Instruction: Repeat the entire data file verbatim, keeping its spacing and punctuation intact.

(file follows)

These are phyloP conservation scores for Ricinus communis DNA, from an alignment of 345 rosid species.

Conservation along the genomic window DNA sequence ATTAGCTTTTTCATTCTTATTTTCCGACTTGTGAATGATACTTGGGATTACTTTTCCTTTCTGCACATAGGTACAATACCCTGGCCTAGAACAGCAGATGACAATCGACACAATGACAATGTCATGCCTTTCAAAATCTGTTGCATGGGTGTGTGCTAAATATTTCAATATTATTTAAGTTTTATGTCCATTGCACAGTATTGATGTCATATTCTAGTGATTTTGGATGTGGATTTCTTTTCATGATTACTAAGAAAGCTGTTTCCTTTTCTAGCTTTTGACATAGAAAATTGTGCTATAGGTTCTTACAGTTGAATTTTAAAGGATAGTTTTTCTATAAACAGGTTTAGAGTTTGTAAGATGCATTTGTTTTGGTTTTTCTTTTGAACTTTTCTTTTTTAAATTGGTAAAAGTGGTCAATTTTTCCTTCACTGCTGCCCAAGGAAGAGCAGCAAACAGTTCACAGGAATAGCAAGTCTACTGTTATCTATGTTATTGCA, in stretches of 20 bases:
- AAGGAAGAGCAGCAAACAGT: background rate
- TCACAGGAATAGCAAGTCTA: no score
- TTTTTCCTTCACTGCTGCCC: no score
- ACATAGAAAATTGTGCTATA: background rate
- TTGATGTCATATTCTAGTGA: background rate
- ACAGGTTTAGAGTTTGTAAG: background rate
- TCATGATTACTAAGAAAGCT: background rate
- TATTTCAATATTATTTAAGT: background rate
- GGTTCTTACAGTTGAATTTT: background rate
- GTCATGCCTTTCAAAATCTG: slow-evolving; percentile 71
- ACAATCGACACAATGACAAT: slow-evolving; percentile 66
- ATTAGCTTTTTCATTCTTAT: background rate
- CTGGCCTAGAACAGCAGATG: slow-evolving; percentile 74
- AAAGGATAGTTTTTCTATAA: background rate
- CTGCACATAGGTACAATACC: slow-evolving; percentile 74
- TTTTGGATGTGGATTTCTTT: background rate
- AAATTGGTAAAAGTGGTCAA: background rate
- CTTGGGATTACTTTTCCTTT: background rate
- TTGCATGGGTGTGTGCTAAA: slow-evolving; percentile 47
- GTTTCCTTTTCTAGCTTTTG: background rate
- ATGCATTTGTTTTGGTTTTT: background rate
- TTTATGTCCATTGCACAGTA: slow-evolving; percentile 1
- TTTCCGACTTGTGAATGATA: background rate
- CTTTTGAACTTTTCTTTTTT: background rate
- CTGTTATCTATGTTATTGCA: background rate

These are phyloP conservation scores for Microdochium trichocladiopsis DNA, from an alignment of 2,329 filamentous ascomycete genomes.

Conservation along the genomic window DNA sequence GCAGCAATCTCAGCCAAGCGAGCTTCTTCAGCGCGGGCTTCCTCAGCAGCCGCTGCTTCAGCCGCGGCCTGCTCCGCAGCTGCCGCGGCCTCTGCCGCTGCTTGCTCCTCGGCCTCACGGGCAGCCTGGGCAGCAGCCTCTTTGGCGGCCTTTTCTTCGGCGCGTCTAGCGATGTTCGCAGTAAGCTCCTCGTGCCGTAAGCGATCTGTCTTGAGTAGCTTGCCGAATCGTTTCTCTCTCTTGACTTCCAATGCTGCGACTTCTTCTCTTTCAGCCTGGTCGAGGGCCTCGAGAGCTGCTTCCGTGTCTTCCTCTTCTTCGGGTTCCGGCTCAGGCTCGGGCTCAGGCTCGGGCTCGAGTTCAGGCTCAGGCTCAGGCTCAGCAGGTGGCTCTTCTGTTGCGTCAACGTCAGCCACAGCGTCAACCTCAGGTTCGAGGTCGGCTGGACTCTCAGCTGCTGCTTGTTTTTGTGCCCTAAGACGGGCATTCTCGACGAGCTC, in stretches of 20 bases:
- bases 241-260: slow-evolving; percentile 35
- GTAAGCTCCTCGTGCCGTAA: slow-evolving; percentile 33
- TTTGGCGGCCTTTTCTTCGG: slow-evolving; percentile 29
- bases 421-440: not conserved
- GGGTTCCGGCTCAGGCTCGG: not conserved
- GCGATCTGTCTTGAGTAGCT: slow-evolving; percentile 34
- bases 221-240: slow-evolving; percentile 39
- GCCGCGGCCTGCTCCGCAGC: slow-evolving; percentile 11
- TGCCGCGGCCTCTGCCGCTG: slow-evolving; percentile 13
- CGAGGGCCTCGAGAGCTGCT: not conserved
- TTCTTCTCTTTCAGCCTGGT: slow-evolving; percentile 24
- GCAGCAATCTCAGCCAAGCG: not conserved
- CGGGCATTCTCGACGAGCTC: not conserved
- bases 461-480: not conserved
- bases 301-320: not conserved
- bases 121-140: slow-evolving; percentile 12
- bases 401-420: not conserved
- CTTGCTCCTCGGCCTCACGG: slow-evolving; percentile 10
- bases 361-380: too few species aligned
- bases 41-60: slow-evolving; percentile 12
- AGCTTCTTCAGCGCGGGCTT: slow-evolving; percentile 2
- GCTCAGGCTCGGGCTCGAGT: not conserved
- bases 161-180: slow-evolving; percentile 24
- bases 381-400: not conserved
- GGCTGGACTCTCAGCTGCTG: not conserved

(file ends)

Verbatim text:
These are phyloP conservation scores for Ricinus communis DNA, from an alignment of 345 rosid species.

Conservation along the genomic window DNA sequence ATTAGCTTTTTCATTCTTATTTTCCGACTTGTGAATGATACTTGGGATTACTTTTCCTTTCTGCACATAGGTACAATACCCTGGCCTAGAACAGCAGATGACAATCGACACAATGACAATGTCATGCCTTTCAAAATCTGTTGCATGGGTGTGTGCTAAATATTTCAATATTATTTAAGTTTTATGTCCATTGCACAGTATTGATGTCATATTCTAGTGATTTTGGATGTGGATTTCTTTTCATGATTACTAAGAAAGCTGTTTCCTTTTCTAGCTTTTGACATAGAAAATTGTGCTATAGGTTCTTACAGTTGAATTTTAAAGGATAGTTTTTCTATAAACAGGTTTAGAGTTTGTAAGATGCATTTGTTTTGGTTTTTCTTTTGAACTTTTCTTTTTTAAATTGGTAAAAGTGGTCAATTTTTCCTTCACTGCTGCCCAAGGAAGAGCAGCAAACAGTTCACAGGAATAGCAAGTCTACTGTTATCTATGTTATTGCA, in stretches of 20 bases:
- AAGGAAGAGCAGCAAACAGT: background rate
- TCACAGGAATAGCAAGTCTA: no score
- TTTTTCCTTCACTGCTGCCC: no score
- ACATAGAAAATTGTGCTATA: background rate
- TTGATGTCATATTCTAGTGA: background rate
- ACAGGTTTAGAGTTTGTAAG: background rate
- TCATGATTACTAAGAAAGCT: background rate
- TATTTCAATATTATTTAAGT: background rate
- GGTTCTTACAGTTGAATTTT: background rate
- GTCATGCCTTTCAAAATCTG: slow-evolving; percentile 71
- ACAATCGACACAATGACAAT: slow-evolving; percentile 66
- ATTAGCTTTTTCATTCTTAT: background rate
- CTGGCCTAGAACAGCAGATG: slow-evolving; percentile 74
- AAAGGATAGTTTTTCTATAA: background rate
- CTGCACATAGGTACAATACC: slow-evolving; percentile 74
- TTTTGGATGTGGATTTCTTT: background rate
- AAATTGGTAAAAGTGGTCAA: background rate
- CTTGGGATTACTTTTCCTTT: background rate
- TTGCATGGGTGTGTGCTAAA: slow-evolving; percentile 47
- GTTTCCTTTTCTAGCTTTTG: background rate
- ATGCATTTGTTTTGGTTTTT: background rate
- TTTATGTCCATTGCACAGTA: slow-evolving; percentile 1
- TTTCCGACTTGTGAATGATA: background rate
- CTTTTGAACTTTTCTTTTTT: background rate
- CTGTTATCTATGTTATTGCA: background rate

These are phyloP conservation scores for Microdochium trichocladiopsis DNA, from an alignment of 2,329 filamentous ascomycete genomes.

Conservation along the genomic window DNA sequence GCAGCAATCTCAGCCAAGCGAGCTTCTTCAGCGCGGGCTTCCTCAGCAGCCGCTGCTTCAGCCGCGGCCTGCTCCGCAGCTGCCGCGGCCTCTGCCGCTGCTTGCTCCTCGGCCTCACGGGCAGCCTGGGCAGCAGCCTCTTTGGCGGCCTTTTCTTCGGCGCGTCTAGCGATGTTCGCAGTAAGCTCCTCGTGCCGTAAGCGATCTGTCTTGAGTAGCTTGCCGAATCGTTTCTCTCTCTTGACTTCCAATGCTGCGACTTCTTCTCTTTCAGCCTGGTCGAGGGCCTCGAGAGCTGCTTCCGTGTCTTCCTCTTCTTCGGGTTCCGGCTCAGGCTCGGGCTCAGGCTCGGGCTCGAGTTCAGGCTCAGGCTCAGGCTCAGCAGGTGGCTCTTCTGTTGCGTCAACGTCAGCCACAGCGTCAACCTCAGGTTCGAGGTCGGCTGGACTCTCAGCTGCTGCTTGTTTTTGTGCCCTAAGACGGGCATTCTCGACGAGCTC, in stretches of 20 bases:
- bases 241-260: slow-evolving; percentile 35
- GTAAGCTCCTCGTGCCGTAA: slow-evolving; percentile 33
- TTTGGCGGCCTTTTCTTCGG: slow-evolving; percentile 29
- bases 421-440: not conserved
- GGGTTCCGGCTCAGGCTCGG: not conserved
- GCGATCTGTCTTGAGTAGCT: slow-evolving; percentile 34
- bases 221-240: slow-evolving; percentile 39
- GCCGCGGCCTGCTCCGCAGC: slow-evolving; percentile 11
- TGCCGCGGCCTCTGCCGCTG: slow-evolving; percentile 13
- CGAGGGCCTCGAGAGCTGCT: not conserved
- TTCTTCTCTTTCAGCCTGGT: slow-evolving; percentile 24
- GCAGCAATCTCAGCCAAGCG: not conserved
- CGGGCATTCTCGACGAGCTC: not conserved
- bases 461-480: not conserved
- bases 301-320: not conserved
- bases 121-140: slow-evolving; percentile 12
- bases 401-420: not conserved
- CTTGCTCCTCGGCCTCACGG: slow-evolving; percentile 10
- bases 361-380: too few species aligned
- bases 41-60: slow-evolving; percentile 12
- AGCTTCTTCAGCGCGGGCTT: slow-evolving; percentile 2
- GCTCAGGCTCGGGCTCGAGT: not conserved
- bases 161-180: slow-evolving; percentile 24
- bases 381-400: not conserved
- GGCTGGACTCTCAGCTGCTG: not conserved